Because a principal deficiency ledger (PDL) is created when principal is used to pay interest, where principal borrowing can be used to pay all classes of notes, and not just the senior notes, this will require more interest to pay principal and increase the risk of a shortfall on the most junior notes in a transaction.

Similarly, if triggers designed to limit the use of principal due to a prolonged and sizable increase in delinquencies are not set appropriately, principal will continue to be used to pay interest on the junior notes, which erodes credit enhancement for the senior notes.

Pro rata amortization:   Most recently issued RMBS transactions do not have pro rata payment and so we have not considered this in our scenario analysis. To the extent that a transaction does have pro rata triggers, the ratings impact would depend on the appropriateness of the pro rata trigger and under what circumstances a transaction would revert to sequential paydown.

Prepayment rates and loan deleveraging:   The overall prepayment rate and resultant deleveraging alter credit enhancement levels and overall resilience to shocks of the nature we have modelled. The actual rate of prepayment will depend on both the loan's features and the mortgage market. Predictions on prepayments are difficult to make, but pools with lower loan-to-value ratios and pools where the fixed-rate period ends sooner generally have higher prepayment rates.

In addition, deleveraging at the loan level, will also affect default and loss severity expectations. Deleveraging at the loan level tends to be limited for newly originated loans, as interest forms a greater proportion of installments.

Assumptions

In addition to the sensitives explained above, the following assumptions are relevant:

  • This analysis looks at asset-level performance assumptions and cash flow stresses only. It does not seek to factor in the effects of counterparty ratings movements or sovereign rating movements, or of any unmitigated operational risks that may transpire, e.g., a servicer default.
  • We have run standard assumptions for payment holiday related delinquencies, interest rates, and default timing curves.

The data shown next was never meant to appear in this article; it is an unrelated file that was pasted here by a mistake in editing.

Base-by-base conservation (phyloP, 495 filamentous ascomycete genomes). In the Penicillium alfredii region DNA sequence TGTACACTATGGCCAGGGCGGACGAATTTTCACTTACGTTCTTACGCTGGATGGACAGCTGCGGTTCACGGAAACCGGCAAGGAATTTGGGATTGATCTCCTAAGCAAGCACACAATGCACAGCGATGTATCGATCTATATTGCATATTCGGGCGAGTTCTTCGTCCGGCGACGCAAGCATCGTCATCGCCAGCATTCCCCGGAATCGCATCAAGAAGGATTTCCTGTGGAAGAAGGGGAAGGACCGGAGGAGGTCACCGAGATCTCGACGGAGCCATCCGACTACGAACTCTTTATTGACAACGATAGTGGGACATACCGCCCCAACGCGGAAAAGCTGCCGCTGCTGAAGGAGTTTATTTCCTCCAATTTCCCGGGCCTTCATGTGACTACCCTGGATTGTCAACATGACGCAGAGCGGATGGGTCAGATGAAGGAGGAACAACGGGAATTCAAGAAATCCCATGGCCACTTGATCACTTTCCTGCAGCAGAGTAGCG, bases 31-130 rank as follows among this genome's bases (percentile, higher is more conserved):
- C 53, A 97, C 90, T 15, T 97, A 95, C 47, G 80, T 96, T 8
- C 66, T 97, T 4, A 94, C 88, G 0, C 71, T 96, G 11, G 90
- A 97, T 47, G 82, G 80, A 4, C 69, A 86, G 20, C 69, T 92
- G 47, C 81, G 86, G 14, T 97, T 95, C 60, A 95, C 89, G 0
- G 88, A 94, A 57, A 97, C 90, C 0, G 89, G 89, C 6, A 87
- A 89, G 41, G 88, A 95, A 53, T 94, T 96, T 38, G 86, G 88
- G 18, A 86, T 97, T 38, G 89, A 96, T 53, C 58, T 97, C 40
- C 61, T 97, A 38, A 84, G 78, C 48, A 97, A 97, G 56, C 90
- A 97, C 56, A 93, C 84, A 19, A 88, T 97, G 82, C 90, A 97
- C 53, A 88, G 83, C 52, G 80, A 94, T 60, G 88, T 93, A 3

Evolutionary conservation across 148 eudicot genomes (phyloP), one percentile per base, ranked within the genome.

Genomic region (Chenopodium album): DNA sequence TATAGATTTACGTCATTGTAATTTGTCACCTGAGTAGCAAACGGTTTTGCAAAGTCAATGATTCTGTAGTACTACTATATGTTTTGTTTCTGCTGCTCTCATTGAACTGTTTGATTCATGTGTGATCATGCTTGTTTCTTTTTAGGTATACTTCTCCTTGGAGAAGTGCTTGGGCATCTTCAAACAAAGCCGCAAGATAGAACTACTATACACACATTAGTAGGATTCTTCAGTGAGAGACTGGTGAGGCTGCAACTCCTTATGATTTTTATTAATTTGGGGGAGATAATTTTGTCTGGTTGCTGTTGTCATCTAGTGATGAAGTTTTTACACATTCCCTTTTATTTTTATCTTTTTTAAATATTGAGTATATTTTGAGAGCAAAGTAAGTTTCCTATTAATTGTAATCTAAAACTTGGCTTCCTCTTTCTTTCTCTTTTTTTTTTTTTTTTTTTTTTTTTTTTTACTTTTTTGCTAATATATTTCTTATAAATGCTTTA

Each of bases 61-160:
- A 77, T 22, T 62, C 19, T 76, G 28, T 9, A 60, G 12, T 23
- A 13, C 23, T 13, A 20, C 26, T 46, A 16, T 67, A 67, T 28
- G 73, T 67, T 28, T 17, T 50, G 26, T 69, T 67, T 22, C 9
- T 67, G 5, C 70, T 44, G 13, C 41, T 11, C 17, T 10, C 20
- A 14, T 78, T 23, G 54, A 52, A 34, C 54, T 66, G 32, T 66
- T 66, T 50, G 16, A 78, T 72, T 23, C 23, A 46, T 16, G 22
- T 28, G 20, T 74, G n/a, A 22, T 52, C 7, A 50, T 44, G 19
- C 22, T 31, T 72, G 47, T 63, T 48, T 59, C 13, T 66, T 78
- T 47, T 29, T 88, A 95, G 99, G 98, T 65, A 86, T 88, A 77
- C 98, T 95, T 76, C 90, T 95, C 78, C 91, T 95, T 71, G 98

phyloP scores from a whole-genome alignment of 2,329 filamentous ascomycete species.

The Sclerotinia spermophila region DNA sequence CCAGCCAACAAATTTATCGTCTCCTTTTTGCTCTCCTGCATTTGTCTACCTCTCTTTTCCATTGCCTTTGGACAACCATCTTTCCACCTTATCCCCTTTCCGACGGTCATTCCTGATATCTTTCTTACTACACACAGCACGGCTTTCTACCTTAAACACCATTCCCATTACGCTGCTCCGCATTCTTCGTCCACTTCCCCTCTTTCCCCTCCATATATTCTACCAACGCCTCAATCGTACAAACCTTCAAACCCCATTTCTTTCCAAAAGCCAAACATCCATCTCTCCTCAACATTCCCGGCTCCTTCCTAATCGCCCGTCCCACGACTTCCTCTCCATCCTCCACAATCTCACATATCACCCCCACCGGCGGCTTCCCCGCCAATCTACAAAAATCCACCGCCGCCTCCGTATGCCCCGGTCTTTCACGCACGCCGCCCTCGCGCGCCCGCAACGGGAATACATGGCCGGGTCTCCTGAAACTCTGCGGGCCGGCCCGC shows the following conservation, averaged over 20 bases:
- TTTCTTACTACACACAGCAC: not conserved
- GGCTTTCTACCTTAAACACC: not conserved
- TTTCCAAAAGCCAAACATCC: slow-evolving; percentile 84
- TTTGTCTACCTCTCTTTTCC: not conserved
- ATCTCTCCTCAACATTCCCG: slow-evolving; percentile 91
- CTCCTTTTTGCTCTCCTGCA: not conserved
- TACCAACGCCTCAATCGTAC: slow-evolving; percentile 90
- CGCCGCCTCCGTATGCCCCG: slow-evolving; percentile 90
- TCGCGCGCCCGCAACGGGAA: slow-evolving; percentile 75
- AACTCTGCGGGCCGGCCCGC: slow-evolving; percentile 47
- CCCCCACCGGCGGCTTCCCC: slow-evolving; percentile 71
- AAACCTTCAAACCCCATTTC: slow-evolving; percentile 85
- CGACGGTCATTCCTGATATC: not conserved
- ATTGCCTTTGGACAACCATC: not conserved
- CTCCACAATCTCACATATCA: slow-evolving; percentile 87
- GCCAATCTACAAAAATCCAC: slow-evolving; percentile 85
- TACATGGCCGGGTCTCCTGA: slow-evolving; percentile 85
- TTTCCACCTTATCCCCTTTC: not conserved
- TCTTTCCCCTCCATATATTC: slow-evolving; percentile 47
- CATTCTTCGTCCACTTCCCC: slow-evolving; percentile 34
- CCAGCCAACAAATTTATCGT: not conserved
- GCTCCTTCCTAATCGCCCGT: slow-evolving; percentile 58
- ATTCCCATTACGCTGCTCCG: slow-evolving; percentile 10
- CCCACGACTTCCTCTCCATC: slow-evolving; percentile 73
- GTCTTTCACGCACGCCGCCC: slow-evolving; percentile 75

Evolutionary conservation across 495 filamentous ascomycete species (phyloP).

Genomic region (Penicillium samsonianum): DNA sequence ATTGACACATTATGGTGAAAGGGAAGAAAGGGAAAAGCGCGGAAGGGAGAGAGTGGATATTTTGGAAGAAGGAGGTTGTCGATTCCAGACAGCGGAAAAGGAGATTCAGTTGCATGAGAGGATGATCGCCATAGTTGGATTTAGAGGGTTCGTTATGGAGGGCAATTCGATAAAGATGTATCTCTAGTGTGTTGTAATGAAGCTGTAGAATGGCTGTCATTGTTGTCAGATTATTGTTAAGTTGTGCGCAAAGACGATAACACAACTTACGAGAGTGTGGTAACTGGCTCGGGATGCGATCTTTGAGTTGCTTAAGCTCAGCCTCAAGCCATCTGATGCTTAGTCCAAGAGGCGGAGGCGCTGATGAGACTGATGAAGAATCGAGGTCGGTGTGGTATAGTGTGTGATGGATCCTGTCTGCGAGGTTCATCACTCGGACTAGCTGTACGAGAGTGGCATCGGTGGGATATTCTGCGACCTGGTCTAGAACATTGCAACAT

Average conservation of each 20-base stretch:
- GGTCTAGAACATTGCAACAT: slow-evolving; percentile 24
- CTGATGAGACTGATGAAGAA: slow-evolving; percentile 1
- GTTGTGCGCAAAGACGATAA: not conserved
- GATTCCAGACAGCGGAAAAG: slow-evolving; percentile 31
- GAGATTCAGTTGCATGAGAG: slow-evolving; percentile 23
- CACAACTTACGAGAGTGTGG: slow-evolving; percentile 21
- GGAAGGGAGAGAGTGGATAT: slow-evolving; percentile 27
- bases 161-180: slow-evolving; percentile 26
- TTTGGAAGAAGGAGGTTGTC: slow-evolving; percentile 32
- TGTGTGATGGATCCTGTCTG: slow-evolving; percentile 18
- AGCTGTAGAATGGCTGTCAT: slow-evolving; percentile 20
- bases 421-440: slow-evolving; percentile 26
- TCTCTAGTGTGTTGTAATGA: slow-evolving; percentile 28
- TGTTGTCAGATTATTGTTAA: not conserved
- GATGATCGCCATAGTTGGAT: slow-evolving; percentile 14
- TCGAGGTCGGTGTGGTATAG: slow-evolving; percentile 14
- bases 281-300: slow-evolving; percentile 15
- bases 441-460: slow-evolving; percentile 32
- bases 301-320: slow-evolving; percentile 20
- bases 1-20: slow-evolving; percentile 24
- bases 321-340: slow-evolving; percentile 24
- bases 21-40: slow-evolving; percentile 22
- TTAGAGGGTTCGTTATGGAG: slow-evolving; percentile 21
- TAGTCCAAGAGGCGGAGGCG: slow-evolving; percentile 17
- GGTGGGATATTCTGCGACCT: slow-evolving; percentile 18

• We assume that the reserve fund and the liquidity reserve fund, where relevant, are funded upfront in cash, rather than through principal and interest collections. To the extent that they are not, rating migration for junior notes may be greater than presented.
  • We assume that the transaction has a separate waterfall, with principal to pay interest if there is insufficient revenue and interest collections to pay senior costs and interest.
  • Some borrowers with payment holidays will transition to delinquency and some on to default. Different stages of delinquency have different assumed increases in default probability. We simulated the effect of this by increasing the default probability in each scenario by a fixed number.

S&P Global Ratings acknowledges a high degree of uncertainty about the evolution of the coronavirus pandemic. The consensus among health experts is that the pandemic may now be at, or near, its peak in some regions but will remain a threat until a vaccine or effective treatment is widely available, which may not occur until the second half of 2021. We are using this assumption in assessing the economic and credit implications associated with the pandemic (see our research here: www.spglobal.com/ratings). As the situation evolves, we will update our assumptions and estimates accordingly.

Related Research

This report does not constitute a rating action.

Primary Credit Analyst:Alastair Bigley, London 44 (0) 207 176 3245;
Alastair.Bigley@spglobal.com
Secondary Contacts:Feliciano P Pereira, CFA, London + 44 20 7176 7021;
feliciano.pereira@spglobal.com
Jurga Bridikyte, London + 44 20 7176 0630;
jurga.bridikyte@spglobal.com